Between Facts and Norms: Contributions to a Discourse Theory of Law and Democracy

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MIT Press, 1998 - Law - 631 pages
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In Between Facts and Norms Jürgen Habermas works out the legal and politicalimplications of his Theory of Communicative Action (1981), bringing to fruition the projectannounced with his publication of The Structural Transformation of the Public Sphere in 1962. Thisnew work is a major contribution to recent debates on the rule of law and the possibilities ofdemocracy in postindustrial societies, but it is much more.The introduction by William Rehgsuccinctly captures the special nature of the work, noting that it offers a sweeping, sociologicallyinformed conceptualization of law and basic rights, a normative account of the rule of law and theconstitutional state, an attempt to bridge normative and empirical approaches to democracy, and anaccount of the social context required for democracy. Finally, the work frames and caps thesearguments with a bold proposal for a new paradigm of law that goes beyond the dichotomies that haveafflicted modern political theory from its inception and that still underlie current controversiesbetween so- called liberals and civic republicans.The book includes a postscript written in 1994,which restates the argument in light of its initial reception, and two appendixes, which cover keydevelopments that preceded the book.Habermas himself was actively involved in the translation,adapting the text as necessary to make it more accessible to English-speaking readers.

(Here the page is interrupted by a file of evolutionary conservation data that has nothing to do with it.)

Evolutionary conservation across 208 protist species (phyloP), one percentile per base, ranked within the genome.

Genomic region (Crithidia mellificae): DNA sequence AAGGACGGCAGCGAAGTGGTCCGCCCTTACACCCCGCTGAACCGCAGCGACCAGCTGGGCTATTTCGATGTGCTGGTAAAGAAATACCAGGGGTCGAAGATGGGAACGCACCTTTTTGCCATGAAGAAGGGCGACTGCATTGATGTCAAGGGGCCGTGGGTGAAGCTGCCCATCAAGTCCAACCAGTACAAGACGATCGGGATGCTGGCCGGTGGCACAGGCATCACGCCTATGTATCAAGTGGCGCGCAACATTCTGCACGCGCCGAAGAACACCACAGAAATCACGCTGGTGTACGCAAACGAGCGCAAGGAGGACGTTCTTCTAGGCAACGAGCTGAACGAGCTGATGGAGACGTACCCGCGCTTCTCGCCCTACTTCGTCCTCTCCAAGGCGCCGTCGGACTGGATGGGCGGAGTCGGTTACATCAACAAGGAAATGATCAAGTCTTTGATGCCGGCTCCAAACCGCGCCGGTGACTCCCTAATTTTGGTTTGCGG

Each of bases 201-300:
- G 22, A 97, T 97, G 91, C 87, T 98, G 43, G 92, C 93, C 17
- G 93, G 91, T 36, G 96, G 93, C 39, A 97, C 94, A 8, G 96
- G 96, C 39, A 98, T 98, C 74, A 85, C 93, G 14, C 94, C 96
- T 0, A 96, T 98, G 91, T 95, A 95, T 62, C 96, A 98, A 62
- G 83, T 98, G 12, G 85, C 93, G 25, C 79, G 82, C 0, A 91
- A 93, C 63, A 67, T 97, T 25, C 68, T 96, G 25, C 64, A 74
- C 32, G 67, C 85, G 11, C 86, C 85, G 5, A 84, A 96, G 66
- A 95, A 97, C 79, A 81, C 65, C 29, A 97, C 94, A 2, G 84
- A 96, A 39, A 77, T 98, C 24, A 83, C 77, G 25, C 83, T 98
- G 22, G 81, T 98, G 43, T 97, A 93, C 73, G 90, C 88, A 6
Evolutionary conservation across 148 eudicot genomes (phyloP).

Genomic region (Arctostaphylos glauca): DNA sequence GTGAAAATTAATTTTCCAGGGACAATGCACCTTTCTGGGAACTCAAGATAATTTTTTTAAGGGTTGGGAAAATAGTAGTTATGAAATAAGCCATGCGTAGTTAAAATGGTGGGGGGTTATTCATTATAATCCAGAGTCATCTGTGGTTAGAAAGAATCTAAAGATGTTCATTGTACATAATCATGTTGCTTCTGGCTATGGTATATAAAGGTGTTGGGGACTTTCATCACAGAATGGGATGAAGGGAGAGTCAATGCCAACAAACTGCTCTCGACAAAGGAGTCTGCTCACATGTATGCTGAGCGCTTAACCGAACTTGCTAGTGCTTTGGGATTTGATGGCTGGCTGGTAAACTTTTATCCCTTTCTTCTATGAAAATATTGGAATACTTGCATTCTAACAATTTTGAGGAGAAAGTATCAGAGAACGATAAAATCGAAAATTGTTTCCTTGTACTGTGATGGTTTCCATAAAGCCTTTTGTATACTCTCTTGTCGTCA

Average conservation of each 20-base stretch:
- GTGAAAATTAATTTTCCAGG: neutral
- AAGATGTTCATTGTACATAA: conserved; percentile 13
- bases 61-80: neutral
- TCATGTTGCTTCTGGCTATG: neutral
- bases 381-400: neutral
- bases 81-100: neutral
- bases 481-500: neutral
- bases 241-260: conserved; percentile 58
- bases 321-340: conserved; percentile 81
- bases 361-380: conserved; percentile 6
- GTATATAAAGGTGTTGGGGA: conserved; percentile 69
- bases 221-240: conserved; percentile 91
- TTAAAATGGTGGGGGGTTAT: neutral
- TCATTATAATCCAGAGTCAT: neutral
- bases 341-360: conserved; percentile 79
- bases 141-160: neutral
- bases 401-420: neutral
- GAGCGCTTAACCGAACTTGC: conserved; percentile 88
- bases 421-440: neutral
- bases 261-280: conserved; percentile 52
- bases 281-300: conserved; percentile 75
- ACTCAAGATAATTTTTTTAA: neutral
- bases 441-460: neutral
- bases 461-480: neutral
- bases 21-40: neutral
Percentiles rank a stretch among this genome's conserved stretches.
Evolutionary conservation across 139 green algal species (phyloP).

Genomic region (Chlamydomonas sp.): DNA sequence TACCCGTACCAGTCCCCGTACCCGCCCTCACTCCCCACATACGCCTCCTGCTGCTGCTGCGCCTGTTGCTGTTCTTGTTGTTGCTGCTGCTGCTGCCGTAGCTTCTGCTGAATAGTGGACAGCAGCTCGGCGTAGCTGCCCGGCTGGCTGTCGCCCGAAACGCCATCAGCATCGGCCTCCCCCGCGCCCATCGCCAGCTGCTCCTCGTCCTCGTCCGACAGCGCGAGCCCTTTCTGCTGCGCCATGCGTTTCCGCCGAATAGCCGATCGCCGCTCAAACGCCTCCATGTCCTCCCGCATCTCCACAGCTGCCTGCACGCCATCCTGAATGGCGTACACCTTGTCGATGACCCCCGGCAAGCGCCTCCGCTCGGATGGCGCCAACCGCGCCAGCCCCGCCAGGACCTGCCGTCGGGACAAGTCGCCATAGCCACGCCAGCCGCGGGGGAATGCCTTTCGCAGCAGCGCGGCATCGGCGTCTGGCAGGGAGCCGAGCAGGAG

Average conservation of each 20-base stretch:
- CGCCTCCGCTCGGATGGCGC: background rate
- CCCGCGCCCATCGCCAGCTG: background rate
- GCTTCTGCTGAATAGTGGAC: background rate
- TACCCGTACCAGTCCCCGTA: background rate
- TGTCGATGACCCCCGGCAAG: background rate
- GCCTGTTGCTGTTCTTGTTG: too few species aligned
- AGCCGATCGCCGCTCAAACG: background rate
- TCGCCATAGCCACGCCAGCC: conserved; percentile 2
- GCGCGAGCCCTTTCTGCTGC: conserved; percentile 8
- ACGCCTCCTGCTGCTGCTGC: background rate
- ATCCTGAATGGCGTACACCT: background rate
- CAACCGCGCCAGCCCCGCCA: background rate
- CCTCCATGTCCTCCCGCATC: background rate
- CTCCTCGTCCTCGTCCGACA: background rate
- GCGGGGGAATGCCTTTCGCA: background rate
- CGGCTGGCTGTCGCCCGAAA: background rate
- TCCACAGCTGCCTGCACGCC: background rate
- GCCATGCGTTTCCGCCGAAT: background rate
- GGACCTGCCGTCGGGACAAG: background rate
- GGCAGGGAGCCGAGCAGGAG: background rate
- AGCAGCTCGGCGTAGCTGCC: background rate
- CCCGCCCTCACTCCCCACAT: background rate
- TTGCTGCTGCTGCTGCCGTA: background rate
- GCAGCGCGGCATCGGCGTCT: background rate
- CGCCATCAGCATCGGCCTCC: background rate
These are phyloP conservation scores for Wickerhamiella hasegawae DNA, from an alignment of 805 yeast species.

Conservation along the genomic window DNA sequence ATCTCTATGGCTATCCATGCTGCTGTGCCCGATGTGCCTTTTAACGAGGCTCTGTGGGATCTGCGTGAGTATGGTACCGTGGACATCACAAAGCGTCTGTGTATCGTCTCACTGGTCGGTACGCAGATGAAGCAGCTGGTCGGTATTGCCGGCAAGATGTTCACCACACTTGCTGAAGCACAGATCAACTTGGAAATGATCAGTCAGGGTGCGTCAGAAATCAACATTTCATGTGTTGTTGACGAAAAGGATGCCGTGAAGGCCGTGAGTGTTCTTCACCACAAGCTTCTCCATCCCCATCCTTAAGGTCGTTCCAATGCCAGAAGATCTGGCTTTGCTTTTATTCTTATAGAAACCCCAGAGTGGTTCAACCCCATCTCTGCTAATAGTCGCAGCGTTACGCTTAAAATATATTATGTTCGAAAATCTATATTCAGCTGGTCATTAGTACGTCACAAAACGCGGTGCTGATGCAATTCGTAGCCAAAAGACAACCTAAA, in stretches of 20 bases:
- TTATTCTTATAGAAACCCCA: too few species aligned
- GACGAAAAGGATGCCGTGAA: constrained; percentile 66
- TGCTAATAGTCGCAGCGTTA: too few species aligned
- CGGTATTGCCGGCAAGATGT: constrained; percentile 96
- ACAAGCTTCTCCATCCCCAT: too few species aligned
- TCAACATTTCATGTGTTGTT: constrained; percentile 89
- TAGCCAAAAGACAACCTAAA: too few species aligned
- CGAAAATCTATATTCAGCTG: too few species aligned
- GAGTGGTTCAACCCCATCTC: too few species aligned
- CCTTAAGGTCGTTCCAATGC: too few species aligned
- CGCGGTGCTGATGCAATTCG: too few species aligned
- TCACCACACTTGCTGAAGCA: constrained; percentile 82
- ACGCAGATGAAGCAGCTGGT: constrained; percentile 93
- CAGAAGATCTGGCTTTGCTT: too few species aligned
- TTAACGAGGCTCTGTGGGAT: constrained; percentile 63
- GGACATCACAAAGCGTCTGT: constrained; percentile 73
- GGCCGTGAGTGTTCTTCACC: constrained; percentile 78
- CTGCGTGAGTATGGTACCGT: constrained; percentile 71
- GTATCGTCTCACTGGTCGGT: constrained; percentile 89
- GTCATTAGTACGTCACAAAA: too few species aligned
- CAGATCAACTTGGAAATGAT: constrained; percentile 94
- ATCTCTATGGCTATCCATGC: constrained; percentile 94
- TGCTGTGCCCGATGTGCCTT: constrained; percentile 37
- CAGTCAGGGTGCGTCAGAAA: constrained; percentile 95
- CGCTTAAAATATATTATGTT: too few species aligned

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LibraryThing Review

User Review  - Pianojazz - LibraryThing

Arguably Habermas' most important work, at least among those translated from the German into English. It is also a work of immense learning; one not easily penetrated despite a careful translation ... Read full review

Review: Between Facts & Norms: Contributions to a Discourse Theory of Law & Democracy (Studies in Contemporary German Social Thought)

User Review  - Sorina - Goodreads

I mean I understood about every other page (if I was lucky). But seriously, apart from writing on things that I believed he could have said in much common sense terms, he does make a couple of valid ... Read full review

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About the author (1998)

William Rehg is Associate Professor of Philosophy at Saint Louis University. He is the translator of Jürgen Habermas's Between Facts and Norms: Contributions to a Discourse Theory of Law and Democracy (1996) and the coeditor of Deliberative Democracy: Essays on Reason and Politics and Pluralism (1997) and The Pragmatic Turn: The Transformation of Critical Theory (2001), all published by the MIT Press.

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